The Polo traits continue under the hood as well. The petrol unit is the 1.0L MPI engine which replaced the 1.2L engine working earlier. The BS-VI compliant 999cc engine makes 76PS and 95Nm of max torque while the transmission duties are handled by a 5-speed manual. Lack of an automatic gearbox in the petrol engine is surely a downside. The overall output of the new 1.0L engine is almost similar to the earlier 1.2L one, however, the torque throughput has been reduced by 15Nm. This will surely disappoint many buyers as the earlier engine was already rated underpowered. This is a chink in the German automaker’s armor.
The 1.5L 4-cylinder TDI diesel engine is also the same working in Polo, capable of producing 110PS and 250Nm of peak torque. The diesel engine with this immense power outpaces every other rival in the segment. The engine can be availed with the option of 5-speed or 7-speed DSG automatic transmission. As opposed to the petrol engine, the diesel one is quite a player. The motor gets updated turbocharger which makes it a good companion in both city and highways. The 7-speed further elevates the fun-to-drive factor transmitting adequate power with smooth gear shifts.For more info on Ameo visit Trauma2011
Volkswagen Ameo mileage is around 15 kmpl for petrol when being driven in the city and around 18 kmpl on the highway. The diesel variants should deliver a mileage of around 18 kmpl in the city and that of about 22 kmpl on the highway. The ARAI-claimed Volkswagen Ameo mileage is 17.83 kmpl for the petrol and 24.5 kmpl for the diesel engines.As both the engines are inherited from Polo hatch, they are excellent on fuel efficiency. The 3-cylinder petrol engine is able to make ARAI certified mileage of 19.44kmpl. On the contrary, the diesel one reads 21.73kmpl in automatic and 22kmpl in the manual version which is fantastic from a VW car.
Volkswagen Ameo Driving
Don’t let the sporty looking flat-bottom steering wheel fool you. The Ameo is a compact sedan, after all, and it handles exactly like it’s supposed to. Like all other cars in its class, the Ameo’s suspension set up has been oriented towards comfort. That said, it has got the second best balance between ride and handling, after the Honda Amaze. The steering on the Ameo feels vague around the straight-ahead position and is slow to turn in. It’s initially light but becomes gradually heavier as more lock is applied. All in all, it lacks the consistency in feel that’s to be found in rivals like the Ford Figo Aspire.
The production-spec Ameo rides on 15-inch wheels as opposed to the bigger 16-inchers seen on the show car at the Auto Expo. Nevertheless, the Ameo’s ride quality is quite good – we sampled it across both pothole-ridden city streets and wide open tarmac on the highway. It deals with undulated surfaces rather well despite transmitting some sharp bumps from on the road into the cabin. So what’s not to like in terms of dynamics? Well, the Ameo, like all other compact sedans, has that inherent floatiness to its high speed ride. One has to make constant steering corrections to keep the thing true to its line.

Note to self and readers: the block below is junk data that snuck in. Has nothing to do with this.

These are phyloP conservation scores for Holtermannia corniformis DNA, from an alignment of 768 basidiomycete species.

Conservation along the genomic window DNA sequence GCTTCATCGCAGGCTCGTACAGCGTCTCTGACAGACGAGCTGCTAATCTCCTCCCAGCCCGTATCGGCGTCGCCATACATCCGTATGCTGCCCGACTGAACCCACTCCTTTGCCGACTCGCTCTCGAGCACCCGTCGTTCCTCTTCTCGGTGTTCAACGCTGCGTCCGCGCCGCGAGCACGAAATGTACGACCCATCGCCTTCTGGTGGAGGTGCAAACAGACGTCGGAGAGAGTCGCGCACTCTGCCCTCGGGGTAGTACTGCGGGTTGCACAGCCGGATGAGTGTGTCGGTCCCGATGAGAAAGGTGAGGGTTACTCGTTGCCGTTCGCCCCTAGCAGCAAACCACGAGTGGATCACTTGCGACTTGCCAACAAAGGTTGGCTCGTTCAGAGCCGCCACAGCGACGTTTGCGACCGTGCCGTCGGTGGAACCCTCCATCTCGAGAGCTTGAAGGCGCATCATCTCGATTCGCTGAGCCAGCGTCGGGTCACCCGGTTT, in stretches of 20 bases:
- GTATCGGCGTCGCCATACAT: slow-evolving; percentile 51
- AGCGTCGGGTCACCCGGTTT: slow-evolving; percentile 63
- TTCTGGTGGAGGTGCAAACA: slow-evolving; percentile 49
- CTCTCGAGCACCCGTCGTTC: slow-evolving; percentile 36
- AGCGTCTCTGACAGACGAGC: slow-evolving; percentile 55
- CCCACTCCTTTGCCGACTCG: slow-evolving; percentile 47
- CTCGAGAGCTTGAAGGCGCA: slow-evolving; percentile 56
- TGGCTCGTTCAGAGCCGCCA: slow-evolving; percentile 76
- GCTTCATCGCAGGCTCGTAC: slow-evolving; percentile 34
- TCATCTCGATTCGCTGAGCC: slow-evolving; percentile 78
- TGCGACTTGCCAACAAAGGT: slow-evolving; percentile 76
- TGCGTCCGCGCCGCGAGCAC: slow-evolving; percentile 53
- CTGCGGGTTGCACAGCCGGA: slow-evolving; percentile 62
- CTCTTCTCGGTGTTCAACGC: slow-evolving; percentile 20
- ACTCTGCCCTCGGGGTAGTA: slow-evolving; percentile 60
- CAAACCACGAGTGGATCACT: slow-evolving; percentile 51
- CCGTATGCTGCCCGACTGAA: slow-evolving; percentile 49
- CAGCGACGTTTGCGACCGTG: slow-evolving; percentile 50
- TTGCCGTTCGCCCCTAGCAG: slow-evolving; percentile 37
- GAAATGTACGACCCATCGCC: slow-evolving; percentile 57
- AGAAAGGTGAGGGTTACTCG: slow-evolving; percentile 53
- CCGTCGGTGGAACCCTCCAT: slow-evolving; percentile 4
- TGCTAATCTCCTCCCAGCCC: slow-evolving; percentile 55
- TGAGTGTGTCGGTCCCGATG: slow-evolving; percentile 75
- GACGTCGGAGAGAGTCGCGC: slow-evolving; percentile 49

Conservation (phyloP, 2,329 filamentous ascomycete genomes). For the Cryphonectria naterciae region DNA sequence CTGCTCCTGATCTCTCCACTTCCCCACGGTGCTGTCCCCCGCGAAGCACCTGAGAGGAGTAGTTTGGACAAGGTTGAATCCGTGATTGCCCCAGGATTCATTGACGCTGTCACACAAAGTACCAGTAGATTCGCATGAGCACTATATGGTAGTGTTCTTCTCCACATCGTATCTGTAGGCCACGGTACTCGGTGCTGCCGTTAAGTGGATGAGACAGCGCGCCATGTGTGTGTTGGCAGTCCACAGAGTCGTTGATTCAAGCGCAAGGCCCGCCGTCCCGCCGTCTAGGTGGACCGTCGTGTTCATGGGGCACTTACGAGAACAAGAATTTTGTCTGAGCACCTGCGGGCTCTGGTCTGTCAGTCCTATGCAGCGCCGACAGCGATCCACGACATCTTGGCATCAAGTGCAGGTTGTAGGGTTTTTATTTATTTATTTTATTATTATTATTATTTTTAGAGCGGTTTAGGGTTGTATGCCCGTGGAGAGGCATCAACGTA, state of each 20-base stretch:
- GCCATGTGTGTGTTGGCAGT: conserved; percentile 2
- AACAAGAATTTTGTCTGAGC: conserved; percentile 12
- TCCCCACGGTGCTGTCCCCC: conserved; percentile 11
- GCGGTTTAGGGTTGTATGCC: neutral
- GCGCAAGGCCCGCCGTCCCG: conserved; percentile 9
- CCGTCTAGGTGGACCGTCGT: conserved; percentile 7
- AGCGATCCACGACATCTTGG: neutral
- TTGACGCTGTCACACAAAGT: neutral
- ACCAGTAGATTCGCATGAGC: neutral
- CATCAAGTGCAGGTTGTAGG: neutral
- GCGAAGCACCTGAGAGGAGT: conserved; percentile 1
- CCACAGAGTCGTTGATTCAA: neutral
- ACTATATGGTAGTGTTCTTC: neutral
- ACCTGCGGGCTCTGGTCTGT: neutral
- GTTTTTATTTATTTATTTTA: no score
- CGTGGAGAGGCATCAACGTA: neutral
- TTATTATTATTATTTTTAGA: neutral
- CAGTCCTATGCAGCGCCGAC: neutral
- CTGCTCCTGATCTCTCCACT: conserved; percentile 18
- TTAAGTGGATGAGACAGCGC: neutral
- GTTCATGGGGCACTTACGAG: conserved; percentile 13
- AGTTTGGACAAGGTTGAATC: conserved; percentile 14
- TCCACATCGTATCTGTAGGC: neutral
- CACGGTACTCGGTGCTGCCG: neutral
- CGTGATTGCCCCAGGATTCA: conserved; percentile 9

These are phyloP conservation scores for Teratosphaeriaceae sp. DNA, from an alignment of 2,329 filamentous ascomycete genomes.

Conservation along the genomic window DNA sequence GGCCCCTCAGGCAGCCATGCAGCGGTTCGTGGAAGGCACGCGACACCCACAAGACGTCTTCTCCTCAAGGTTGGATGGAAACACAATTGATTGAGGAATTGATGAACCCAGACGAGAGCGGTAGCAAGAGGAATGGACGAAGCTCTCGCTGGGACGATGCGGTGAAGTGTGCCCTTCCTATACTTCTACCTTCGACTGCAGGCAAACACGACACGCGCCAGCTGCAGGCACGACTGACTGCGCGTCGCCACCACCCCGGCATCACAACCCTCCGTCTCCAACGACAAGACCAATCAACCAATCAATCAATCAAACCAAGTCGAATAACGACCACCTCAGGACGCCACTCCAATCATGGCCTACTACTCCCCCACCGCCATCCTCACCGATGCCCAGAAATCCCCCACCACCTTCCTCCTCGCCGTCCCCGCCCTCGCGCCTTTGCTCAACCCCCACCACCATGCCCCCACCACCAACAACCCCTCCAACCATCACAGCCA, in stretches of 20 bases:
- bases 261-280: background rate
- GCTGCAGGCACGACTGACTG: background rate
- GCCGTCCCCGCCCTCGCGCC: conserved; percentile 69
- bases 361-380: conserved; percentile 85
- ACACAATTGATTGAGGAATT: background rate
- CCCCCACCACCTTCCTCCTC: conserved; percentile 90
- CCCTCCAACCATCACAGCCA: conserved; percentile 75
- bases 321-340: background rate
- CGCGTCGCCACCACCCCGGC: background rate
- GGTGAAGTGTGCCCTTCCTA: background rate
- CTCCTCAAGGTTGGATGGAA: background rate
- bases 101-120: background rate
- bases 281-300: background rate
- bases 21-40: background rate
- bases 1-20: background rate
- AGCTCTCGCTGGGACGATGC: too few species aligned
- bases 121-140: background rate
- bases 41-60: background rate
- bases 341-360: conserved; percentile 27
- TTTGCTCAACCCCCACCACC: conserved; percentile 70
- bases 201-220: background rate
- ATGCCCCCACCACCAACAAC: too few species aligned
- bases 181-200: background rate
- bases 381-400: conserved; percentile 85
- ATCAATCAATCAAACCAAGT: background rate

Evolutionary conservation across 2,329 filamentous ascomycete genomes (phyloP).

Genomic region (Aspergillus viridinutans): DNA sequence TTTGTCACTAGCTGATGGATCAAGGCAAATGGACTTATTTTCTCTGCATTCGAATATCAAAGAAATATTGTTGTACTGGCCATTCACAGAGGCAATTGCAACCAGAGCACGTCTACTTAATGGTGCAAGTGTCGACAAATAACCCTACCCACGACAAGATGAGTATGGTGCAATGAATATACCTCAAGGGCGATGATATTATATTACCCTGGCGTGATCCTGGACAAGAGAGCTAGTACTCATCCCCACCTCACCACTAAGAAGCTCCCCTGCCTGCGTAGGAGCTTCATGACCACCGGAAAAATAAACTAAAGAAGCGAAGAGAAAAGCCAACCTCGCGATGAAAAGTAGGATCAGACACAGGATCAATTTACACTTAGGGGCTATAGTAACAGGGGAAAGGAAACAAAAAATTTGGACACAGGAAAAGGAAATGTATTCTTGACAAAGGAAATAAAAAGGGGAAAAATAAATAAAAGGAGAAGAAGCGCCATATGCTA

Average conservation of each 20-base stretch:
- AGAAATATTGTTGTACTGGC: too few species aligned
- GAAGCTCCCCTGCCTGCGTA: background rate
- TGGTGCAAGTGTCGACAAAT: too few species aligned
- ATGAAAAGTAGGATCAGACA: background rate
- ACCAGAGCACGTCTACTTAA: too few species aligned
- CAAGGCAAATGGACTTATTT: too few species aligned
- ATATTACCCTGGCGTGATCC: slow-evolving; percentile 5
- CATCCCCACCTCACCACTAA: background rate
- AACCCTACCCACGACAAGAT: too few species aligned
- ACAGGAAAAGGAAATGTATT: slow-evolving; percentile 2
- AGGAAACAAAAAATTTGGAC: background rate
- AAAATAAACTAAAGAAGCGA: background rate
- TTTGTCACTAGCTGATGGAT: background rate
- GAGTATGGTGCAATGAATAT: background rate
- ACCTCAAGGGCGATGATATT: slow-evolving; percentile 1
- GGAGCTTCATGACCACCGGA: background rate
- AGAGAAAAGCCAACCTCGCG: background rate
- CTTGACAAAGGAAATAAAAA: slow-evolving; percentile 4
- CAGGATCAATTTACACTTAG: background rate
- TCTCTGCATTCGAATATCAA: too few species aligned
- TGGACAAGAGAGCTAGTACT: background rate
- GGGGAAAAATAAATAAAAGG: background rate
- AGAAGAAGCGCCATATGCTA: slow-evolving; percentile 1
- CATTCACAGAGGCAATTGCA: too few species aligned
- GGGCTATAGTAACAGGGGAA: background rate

Volkswagen Ameo Safety
Volkswagen Ameo 2016 features ABS as a standard across all variants along with dual front airbags. The Hill Hold Control and front fog lamps are featured in the Comfortline and Highline variants, whereas the rear fog lamps are available across all Volkswagen Ameo variants. The top-end variant, Highline, also features rear defogger, front fog lamps with static cornering lights and an auto-dimming interior rear view mirror. The front wheels have disc brakes to give the car that extra power so that one can handle the car well even in tough situations with ease.
Volkswagen Ameo Cost in Ahmedabad
Volkswagen Ameo On-Road Price in Ahmedabad ranges from 6,37,092 to 11,20,779 for variants Ameo Anniversary Edition Diesel and Ameo 1.5 L TDI Diesel Highline Plus AT respectively. Volkswagen Ameo is available in 14 variants and 5 colours. Below are details of Volkswagen Ameo variants price in Ahmedabad. Check for Volkswagen Ameo price in Ahmedabad at Autozhop.
Volkswagen Ameo Conclusion
The Ameo looks pretty decent but quite similar to other Volkswagen cars, though the sides are rather plain. The rear end of the car lacks some curves that would have given the car a better look. In terms of comfort and interiors, Ameo seems to be very promising. Even in terms of engine and handling, there seems to be a lot of positivity about the car. However, the car needs to perform in regular driving conditions to be able to make a mark for itself in this tough segment that is currently ruled by Maruti, followed by Honda and Hyundai.
Volkswagen Ameo is offered in four variants: Trendline, Comfortline, Highline and Highline Plus. As far as the pricing is concerned, Volkswagen Ameo’s base trim Trendline gets the price tag of Rs. 5.62 lakh for the petrol and Rs. 6.65 lakh for the diesel variant. Its mid-range trim Comfortline gets the price tag of Rs. 6.16 lakh and Rs. 7.59 lakh for the petrol and diesel variants respectively. The top-selling trim 1.0L MPI Highline is available at the price tag of Rs. 7.15 lakh while the range-topping Highline Plus variant is tagged at Rs. 7.58 lakh for the petrol and Rs. 8.71 lakh for the diesel trim, ex-showroom, New Delhi.